Making Pikachu ears, tails, eyes, nose, and mouth

I drew the outline of the Pikachu ears, tail, eyes, nose, and mouth onto a cardboard box flaps. I cut them out and colored them with sharpie. For the tail and ears, I sticked on crepe papers to make them fluffy and match the Pikachu’s body.

Left: this is how I attached the ears. Right: I added two black stripes b/c Pikachu has two black stripes on the back!

I glued all parts except for the tail in place with glue. For the tail, I glued only the bottom half to the Pikachu’s body, but then I realized it wasn’t as bending as Pikachu’s tail. It kept on falling backward.

To solve this problem, I ran a fish line from the middle of the tail to the front of the Pikachu bottom. The fish line hold the tail in place and allowed movement flexibility.

Final Product

Here are the final products. They are super cute!

Tips/Failure Experiences

Conclusion

Overall, the Pikachu and pokeball pinatas turned out way better than I expected. They are so cute, it will break my heart to hit it with a softball bat.

Failures

I struggled a lot with attaching the Pikachu body parts to the Pikachu body. Make the Pikachu body parts attached it to the Pikachu with masking tape first before covering the whole Pikachu with crepe papers. That way, you can avoid the needs of using fish line.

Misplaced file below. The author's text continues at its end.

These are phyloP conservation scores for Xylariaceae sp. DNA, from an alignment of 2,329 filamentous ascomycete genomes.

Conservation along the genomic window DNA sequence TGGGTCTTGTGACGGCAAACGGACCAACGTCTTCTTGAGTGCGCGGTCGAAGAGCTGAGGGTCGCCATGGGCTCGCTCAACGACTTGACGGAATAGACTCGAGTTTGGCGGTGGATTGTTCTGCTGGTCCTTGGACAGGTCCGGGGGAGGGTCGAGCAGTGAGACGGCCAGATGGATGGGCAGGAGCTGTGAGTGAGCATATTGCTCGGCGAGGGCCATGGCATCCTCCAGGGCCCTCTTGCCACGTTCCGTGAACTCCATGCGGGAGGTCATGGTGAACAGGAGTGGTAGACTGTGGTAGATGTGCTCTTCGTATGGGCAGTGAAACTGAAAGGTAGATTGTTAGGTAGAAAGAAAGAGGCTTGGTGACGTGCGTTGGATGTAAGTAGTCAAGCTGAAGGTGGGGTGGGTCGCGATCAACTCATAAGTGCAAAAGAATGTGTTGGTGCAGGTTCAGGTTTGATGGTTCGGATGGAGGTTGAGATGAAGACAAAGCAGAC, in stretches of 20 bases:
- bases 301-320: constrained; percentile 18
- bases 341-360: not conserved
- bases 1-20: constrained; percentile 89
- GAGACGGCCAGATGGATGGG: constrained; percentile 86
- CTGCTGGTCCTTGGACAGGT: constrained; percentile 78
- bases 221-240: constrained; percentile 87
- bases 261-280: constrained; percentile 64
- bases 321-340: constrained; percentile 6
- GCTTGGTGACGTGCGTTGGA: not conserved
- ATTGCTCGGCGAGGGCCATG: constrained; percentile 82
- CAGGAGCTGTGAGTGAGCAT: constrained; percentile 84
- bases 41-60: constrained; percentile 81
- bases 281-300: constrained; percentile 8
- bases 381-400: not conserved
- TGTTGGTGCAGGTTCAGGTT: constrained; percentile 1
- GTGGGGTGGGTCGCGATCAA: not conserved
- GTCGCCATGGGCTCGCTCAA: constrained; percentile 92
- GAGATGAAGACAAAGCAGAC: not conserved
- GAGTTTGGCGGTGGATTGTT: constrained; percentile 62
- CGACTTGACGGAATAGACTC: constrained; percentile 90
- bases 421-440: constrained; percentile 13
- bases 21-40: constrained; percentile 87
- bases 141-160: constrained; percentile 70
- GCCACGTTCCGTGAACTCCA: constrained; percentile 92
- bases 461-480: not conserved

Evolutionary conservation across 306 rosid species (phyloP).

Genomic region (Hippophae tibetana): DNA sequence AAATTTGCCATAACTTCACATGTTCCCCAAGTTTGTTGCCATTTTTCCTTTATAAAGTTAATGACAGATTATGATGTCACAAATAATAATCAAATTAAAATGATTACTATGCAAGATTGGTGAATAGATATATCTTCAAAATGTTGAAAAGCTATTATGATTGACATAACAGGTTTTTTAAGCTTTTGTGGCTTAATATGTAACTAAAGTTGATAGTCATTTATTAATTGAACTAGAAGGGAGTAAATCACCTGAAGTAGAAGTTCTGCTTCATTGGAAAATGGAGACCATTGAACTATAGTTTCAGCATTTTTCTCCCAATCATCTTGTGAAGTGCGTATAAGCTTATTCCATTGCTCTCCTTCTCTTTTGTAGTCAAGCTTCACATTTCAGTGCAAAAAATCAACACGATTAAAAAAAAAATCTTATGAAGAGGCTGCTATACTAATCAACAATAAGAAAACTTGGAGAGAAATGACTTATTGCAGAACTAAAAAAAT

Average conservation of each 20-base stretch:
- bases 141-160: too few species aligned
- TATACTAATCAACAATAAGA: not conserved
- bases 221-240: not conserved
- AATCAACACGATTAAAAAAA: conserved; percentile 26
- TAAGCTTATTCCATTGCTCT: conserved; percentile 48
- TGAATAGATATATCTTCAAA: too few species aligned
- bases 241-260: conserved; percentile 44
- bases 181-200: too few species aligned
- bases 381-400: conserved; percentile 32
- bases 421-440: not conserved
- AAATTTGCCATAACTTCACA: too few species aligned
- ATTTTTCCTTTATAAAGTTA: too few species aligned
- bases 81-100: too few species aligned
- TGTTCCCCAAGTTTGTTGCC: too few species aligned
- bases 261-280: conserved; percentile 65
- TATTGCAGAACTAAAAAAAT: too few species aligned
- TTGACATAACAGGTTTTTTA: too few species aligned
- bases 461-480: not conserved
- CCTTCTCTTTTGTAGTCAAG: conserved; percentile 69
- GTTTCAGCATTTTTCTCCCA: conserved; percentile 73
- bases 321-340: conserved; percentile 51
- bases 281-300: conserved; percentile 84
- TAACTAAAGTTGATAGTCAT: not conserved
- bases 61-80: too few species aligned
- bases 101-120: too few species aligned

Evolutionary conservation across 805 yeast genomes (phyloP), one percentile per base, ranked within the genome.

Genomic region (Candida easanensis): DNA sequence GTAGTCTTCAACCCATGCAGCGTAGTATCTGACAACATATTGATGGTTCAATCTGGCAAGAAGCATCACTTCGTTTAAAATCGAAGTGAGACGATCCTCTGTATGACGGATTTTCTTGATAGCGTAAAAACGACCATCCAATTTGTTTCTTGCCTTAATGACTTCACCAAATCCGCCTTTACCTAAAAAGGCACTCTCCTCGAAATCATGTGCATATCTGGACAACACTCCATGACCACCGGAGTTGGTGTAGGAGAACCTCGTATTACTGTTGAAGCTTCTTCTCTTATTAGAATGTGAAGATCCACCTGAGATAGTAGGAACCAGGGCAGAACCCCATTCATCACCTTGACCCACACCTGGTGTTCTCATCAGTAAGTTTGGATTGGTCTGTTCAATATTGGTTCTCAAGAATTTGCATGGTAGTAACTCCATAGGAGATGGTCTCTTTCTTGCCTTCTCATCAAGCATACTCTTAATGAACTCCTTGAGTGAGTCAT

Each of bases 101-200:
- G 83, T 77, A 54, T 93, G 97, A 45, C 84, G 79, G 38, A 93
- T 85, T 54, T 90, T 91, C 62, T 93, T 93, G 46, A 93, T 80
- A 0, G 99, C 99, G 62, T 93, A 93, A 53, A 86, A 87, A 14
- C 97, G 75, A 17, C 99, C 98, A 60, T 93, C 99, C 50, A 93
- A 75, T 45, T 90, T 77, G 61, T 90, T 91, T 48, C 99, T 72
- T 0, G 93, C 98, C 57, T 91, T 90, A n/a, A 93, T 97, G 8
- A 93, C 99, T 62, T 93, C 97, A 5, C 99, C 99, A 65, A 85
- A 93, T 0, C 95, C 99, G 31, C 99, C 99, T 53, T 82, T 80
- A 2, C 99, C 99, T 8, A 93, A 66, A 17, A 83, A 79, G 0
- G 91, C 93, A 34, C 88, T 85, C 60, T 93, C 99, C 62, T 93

Suggestion and Improvement Ideas

  • For those hard corners or shapes, use thinner newspaper strips. The thinner the strip of newspaper is, the easier it is to shape the newspaper to the balloon shapes.
  • Make sure the newspaper covered balloon is fully dried before popping the balloon. If not, when the balloon pops the newspaper cover will shrink with the balloon.
  • Use a wooden pencil eraser end instead of chopstick. Either ones work.
  • Coloring the Pikachu body parts was unnecessary. I did it incase I didn’t fully cover them with the crepe papers.
  • Before glueing on the Pikachu’s body parts, make sure to lay them out first and see where each pieces should go. Once glue, it will not comes off.
  • If you have a paper shredder, use it to shred the newspaper. ;)

References

  1. “Crêpe Paper.” Wikipedia, Wikimedia Foundation, 27 July 2018, en.wikipedia.org/wiki/Crêpe_paper.
  2. “Comparing Different Kinds of Crepe Paper.” Miss Petal & Bloom — Crepe Paper Flowers Handmade in Singapore, Miss Petal & Bloom — Crepe Paper Flowers Handmade in Singapore, 23 Dec. 2016, www.misspetalandbloom.com/single-post/2016/12/01/Comparing-different-kinds-of-Crepe-Paper.